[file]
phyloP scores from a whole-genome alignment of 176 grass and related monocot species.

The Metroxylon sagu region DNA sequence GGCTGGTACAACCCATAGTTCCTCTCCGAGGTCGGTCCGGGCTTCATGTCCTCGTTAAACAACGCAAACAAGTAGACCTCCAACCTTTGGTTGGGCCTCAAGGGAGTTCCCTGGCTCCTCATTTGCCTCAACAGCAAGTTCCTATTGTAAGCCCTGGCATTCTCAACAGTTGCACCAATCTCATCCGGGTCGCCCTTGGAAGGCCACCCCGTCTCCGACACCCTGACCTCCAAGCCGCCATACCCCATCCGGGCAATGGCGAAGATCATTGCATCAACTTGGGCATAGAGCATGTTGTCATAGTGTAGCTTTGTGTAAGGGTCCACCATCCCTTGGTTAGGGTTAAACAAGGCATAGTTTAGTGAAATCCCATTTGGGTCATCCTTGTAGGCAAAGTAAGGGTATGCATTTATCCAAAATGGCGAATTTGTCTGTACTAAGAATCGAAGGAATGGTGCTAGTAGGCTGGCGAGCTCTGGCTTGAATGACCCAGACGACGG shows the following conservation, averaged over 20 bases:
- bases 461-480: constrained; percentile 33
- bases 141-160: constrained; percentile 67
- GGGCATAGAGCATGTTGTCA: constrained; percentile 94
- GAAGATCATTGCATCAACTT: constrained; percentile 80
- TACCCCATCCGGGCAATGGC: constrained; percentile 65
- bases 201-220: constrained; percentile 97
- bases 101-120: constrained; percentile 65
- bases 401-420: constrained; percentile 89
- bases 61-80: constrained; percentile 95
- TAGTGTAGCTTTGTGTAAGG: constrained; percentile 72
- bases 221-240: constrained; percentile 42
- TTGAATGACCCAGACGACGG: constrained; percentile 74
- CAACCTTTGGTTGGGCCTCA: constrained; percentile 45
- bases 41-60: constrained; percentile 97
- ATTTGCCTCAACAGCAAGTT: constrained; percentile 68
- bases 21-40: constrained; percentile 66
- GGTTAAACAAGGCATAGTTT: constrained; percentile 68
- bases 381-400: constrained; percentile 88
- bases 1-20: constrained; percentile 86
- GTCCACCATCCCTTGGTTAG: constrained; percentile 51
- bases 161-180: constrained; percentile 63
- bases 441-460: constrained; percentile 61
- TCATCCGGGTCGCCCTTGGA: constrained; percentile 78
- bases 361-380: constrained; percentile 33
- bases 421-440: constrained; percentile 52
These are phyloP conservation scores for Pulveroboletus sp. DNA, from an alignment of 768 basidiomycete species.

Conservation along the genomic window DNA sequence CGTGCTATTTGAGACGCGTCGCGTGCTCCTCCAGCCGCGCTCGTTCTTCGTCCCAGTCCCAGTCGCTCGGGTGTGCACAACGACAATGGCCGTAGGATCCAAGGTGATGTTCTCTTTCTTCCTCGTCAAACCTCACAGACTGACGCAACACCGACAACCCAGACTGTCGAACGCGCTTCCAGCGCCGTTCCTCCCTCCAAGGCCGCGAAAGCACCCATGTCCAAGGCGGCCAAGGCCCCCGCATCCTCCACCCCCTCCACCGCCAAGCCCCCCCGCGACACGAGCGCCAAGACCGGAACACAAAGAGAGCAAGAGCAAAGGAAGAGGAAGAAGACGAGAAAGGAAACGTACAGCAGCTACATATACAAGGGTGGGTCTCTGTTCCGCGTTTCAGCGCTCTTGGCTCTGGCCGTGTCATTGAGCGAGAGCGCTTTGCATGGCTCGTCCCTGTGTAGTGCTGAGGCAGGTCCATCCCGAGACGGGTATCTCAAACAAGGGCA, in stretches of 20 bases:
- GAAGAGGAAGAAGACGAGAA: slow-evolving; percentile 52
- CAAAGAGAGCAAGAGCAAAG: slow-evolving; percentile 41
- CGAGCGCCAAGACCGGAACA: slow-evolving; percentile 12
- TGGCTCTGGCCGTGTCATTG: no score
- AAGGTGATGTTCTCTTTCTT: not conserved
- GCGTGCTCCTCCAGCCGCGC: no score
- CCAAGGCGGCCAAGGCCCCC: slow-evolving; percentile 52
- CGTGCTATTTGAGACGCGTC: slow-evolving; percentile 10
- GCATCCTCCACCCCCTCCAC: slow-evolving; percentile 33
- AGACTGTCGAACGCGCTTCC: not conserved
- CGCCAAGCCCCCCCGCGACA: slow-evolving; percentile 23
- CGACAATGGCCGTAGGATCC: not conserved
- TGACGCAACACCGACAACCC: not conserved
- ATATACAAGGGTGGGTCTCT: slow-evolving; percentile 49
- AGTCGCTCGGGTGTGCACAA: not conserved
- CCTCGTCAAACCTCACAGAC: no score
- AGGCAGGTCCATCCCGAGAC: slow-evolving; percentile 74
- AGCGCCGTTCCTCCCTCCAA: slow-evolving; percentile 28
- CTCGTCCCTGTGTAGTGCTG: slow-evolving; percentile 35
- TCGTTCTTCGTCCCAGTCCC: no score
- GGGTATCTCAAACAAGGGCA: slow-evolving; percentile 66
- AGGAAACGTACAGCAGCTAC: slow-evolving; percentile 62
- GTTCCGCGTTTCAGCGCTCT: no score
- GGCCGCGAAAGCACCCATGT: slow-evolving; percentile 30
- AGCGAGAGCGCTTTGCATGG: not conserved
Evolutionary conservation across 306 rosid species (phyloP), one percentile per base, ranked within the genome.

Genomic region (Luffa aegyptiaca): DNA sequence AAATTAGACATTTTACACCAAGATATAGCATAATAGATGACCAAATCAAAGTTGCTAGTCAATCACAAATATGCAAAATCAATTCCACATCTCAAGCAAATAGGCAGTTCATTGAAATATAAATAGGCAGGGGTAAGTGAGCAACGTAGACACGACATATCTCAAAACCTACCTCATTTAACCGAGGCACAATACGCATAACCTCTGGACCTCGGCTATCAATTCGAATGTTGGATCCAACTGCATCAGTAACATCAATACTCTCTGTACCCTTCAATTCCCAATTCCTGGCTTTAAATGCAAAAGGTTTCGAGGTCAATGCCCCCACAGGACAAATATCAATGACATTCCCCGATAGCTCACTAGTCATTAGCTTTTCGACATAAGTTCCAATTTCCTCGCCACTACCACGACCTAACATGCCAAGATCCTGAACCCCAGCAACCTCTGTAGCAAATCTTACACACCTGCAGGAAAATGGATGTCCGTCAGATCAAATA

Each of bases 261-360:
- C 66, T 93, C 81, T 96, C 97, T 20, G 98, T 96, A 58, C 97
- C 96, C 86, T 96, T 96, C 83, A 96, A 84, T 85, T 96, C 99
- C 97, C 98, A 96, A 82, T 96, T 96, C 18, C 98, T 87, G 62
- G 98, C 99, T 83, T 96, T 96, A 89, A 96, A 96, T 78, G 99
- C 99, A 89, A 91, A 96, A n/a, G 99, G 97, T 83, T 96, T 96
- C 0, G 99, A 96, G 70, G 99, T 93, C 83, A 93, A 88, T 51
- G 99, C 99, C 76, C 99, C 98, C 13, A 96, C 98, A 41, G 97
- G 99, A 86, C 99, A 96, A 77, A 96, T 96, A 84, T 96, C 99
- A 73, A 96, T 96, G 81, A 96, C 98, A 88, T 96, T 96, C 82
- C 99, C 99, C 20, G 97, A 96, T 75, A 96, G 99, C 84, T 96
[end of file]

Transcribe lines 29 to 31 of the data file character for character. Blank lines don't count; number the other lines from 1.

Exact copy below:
Conservation along the genomic window DNA sequence CGTGCTATTTGAGACGCGTCGCGTGCTCCTCCAGCCGCGCTCGTTCTTCGTCCCAGTCCCAGTCGCTCGGGTGTGCACAACGACAATGGCCGTAGGATCCAAGGTGATGTTCTCTTTCTTCCTCGTCAAACCTCACAGACTGACGCAACACCGACAACCCAGACTGTCGAACGCGCTTCCAGCGCCGTTCCTCCCTCCAAGGCCGCGAAAGCACCCATGTCCAAGGCGGCCAAGGCCCCCGCATCCTCCACCCCCTCCACCGCCAAGCCCCCCCGCGACACGAGCGCCAAGACCGGAACACAAAGAGAGCAAGAGCAAAGGAAGAGGAAGAAGACGAGAAAGGAAACGTACAGCAGCTACATATACAAGGGTGGGTCTCTGTTCCGCGTTTCAGCGCTCTTGGCTCTGGCCGTGTCATTGAGCGAGAGCGCTTTGCATGGCTCGTCCCTGTGTAGTGCTGAGGCAGGTCCATCCCGAGACGGGTATCTCAAACAAGGGCA, in stretches of 20 bases:
- GAAGAGGAAGAAGACGAGAA: slow-evolving; percentile 52
- CAAAGAGAGCAAGAGCAAAG: slow-evolving; percentile 41